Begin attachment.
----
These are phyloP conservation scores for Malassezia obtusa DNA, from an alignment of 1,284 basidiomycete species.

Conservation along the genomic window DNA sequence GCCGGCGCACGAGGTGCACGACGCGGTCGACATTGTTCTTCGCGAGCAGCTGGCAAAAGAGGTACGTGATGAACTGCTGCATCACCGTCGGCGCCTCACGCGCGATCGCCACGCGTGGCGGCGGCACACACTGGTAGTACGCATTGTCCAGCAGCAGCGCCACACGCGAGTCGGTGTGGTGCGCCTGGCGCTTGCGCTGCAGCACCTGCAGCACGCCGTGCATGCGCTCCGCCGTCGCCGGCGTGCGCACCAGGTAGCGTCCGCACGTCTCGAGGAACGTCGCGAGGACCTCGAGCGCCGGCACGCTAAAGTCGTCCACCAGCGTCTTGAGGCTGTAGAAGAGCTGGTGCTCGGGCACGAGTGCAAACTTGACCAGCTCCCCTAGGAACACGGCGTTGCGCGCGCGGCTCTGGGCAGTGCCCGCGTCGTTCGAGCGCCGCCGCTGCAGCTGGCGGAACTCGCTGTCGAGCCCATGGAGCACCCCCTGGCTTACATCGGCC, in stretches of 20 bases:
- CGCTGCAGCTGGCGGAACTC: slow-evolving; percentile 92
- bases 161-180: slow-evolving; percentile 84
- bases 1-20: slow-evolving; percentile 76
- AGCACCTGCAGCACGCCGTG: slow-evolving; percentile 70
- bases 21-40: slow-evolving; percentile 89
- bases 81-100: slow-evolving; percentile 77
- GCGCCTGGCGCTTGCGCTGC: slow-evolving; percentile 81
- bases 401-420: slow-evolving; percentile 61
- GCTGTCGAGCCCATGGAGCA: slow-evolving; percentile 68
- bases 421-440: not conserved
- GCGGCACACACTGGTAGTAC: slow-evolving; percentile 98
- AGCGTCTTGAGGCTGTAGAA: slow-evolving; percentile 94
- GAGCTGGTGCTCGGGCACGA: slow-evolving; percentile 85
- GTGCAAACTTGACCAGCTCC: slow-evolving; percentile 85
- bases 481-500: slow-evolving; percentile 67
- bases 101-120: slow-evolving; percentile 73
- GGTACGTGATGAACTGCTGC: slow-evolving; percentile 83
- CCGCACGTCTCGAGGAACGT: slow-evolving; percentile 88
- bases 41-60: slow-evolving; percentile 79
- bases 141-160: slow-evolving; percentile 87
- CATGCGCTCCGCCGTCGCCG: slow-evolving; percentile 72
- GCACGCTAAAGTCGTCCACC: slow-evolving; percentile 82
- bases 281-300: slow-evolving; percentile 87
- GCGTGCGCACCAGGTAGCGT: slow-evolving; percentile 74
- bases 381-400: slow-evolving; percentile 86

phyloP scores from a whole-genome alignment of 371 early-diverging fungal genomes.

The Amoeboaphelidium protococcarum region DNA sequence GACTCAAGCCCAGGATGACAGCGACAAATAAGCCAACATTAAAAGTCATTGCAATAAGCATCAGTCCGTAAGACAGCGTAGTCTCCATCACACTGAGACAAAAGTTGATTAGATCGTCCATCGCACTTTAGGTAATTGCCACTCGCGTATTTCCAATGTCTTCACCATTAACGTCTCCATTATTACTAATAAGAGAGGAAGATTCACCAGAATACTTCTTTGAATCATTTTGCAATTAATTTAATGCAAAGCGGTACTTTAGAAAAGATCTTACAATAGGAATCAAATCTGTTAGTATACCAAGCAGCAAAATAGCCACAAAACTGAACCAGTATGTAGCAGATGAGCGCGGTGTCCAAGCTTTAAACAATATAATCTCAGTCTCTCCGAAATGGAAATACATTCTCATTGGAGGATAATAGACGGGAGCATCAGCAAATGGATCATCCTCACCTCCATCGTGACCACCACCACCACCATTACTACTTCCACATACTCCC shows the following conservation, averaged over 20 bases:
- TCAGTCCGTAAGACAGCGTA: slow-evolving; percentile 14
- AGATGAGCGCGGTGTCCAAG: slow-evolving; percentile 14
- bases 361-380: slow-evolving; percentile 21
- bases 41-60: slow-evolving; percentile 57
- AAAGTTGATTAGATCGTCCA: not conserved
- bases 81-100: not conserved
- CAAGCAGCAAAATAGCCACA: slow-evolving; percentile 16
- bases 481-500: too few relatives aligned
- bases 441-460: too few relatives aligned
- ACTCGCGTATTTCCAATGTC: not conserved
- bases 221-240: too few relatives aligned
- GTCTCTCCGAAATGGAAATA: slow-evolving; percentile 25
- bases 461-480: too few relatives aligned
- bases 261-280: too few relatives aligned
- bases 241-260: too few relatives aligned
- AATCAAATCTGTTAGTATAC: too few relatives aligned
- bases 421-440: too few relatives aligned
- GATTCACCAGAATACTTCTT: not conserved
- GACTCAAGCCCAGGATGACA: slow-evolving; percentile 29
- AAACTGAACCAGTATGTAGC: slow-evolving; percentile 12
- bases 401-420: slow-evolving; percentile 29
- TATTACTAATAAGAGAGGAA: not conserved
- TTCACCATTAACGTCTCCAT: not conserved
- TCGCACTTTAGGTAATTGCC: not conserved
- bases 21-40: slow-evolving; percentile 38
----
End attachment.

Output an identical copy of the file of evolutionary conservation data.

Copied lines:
These are phyloP conservation scores for Malassezia obtusa DNA, from an alignment of 1,284 basidiomycete species.

Conservation along the genomic window DNA sequence GCCGGCGCACGAGGTGCACGACGCGGTCGACATTGTTCTTCGCGAGCAGCTGGCAAAAGAGGTACGTGATGAACTGCTGCATCACCGTCGGCGCCTCACGCGCGATCGCCACGCGTGGCGGCGGCACACACTGGTAGTACGCATTGTCCAGCAGCAGCGCCACACGCGAGTCGGTGTGGTGCGCCTGGCGCTTGCGCTGCAGCACCTGCAGCACGCCGTGCATGCGCTCCGCCGTCGCCGGCGTGCGCACCAGGTAGCGTCCGCACGTCTCGAGGAACGTCGCGAGGACCTCGAGCGCCGGCACGCTAAAGTCGTCCACCAGCGTCTTGAGGCTGTAGAAGAGCTGGTGCTCGGGCACGAGTGCAAACTTGACCAGCTCCCCTAGGAACACGGCGTTGCGCGCGCGGCTCTGGGCAGTGCCCGCGTCGTTCGAGCGCCGCCGCTGCAGCTGGCGGAACTCGCTGTCGAGCCCATGGAGCACCCCCTGGCTTACATCGGCC, in stretches of 20 bases:
- CGCTGCAGCTGGCGGAACTC: slow-evolving; percentile 92
- bases 161-180: slow-evolving; percentile 84
- bases 1-20: slow-evolving; percentile 76
- AGCACCTGCAGCACGCCGTG: slow-evolving; percentile 70
- bases 21-40: slow-evolving; percentile 89
- bases 81-100: slow-evolving; percentile 77
- GCGCCTGGCGCTTGCGCTGC: slow-evolving; percentile 81
- bases 401-420: slow-evolving; percentile 61
- GCTGTCGAGCCCATGGAGCA: slow-evolving; percentile 68
- bases 421-440: not conserved
- GCGGCACACACTGGTAGTAC: slow-evolving; percentile 98
- AGCGTCTTGAGGCTGTAGAA: slow-evolving; percentile 94
- GAGCTGGTGCTCGGGCACGA: slow-evolving; percentile 85
- GTGCAAACTTGACCAGCTCC: slow-evolving; percentile 85
- bases 481-500: slow-evolving; percentile 67
- bases 101-120: slow-evolving; percentile 73
- GGTACGTGATGAACTGCTGC: slow-evolving; percentile 83
- CCGCACGTCTCGAGGAACGT: slow-evolving; percentile 88
- bases 41-60: slow-evolving; percentile 79
- bases 141-160: slow-evolving; percentile 87
- CATGCGCTCCGCCGTCGCCG: slow-evolving; percentile 72
- GCACGCTAAAGTCGTCCACC: slow-evolving; percentile 82
- bases 281-300: slow-evolving; percentile 87
- GCGTGCGCACCAGGTAGCGT: slow-evolving; percentile 74
- bases 381-400: slow-evolving; percentile 86

phyloP scores from a whole-genome alignment of 371 early-diverging fungal genomes.

The Amoeboaphelidium protococcarum region DNA sequence GACTCAAGCCCAGGATGACAGCGACAAATAAGCCAACATTAAAAGTCATTGCAATAAGCATCAGTCCGTAAGACAGCGTAGTCTCCATCACACTGAGACAAAAGTTGATTAGATCGTCCATCGCACTTTAGGTAATTGCCACTCGCGTATTTCCAATGTCTTCACCATTAACGTCTCCATTATTACTAATAAGAGAGGAAGATTCACCAGAATACTTCTTTGAATCATTTTGCAATTAATTTAATGCAAAGCGGTACTTTAGAAAAGATCTTACAATAGGAATCAAATCTGTTAGTATACCAAGCAGCAAAATAGCCACAAAACTGAACCAGTATGTAGCAGATGAGCGCGGTGTCCAAGCTTTAAACAATATAATCTCAGTCTCTCCGAAATGGAAATACATTCTCATTGGAGGATAATAGACGGGAGCATCAGCAAATGGATCATCCTCACCTCCATCGTGACCACCACCACCACCATTACTACTTCCACATACTCCC shows the following conservation, averaged over 20 bases:
- TCAGTCCGTAAGACAGCGTA: slow-evolving; percentile 14
- AGATGAGCGCGGTGTCCAAG: slow-evolving; percentile 14
- bases 361-380: slow-evolving; percentile 21
- bases 41-60: slow-evolving; percentile 57
- AAAGTTGATTAGATCGTCCA: not conserved
- bases 81-100: not conserved
- CAAGCAGCAAAATAGCCACA: slow-evolving; percentile 16
- bases 481-500: too few relatives aligned
- bases 441-460: too few relatives aligned
- ACTCGCGTATTTCCAATGTC: not conserved
- bases 221-240: too few relatives aligned
- GTCTCTCCGAAATGGAAATA: slow-evolving; percentile 25
- bases 461-480: too few relatives aligned
- bases 261-280: too few relatives aligned
- bases 241-260: too few relatives aligned
- AATCAAATCTGTTAGTATAC: too few relatives aligned
- bases 421-440: too few relatives aligned
- GATTCACCAGAATACTTCTT: not conserved
- GACTCAAGCCCAGGATGACA: slow-evolving; percentile 29
- AAACTGAACCAGTATGTAGC: slow-evolving; percentile 12
- bases 401-420: slow-evolving; percentile 29
- TATTACTAATAAGAGAGGAA: not conserved
- TTCACCATTAACGTCTCCAT: not conserved
- TCGCACTTTAGGTAATTGCC: not conserved
- bases 21-40: slow-evolving; percentile 38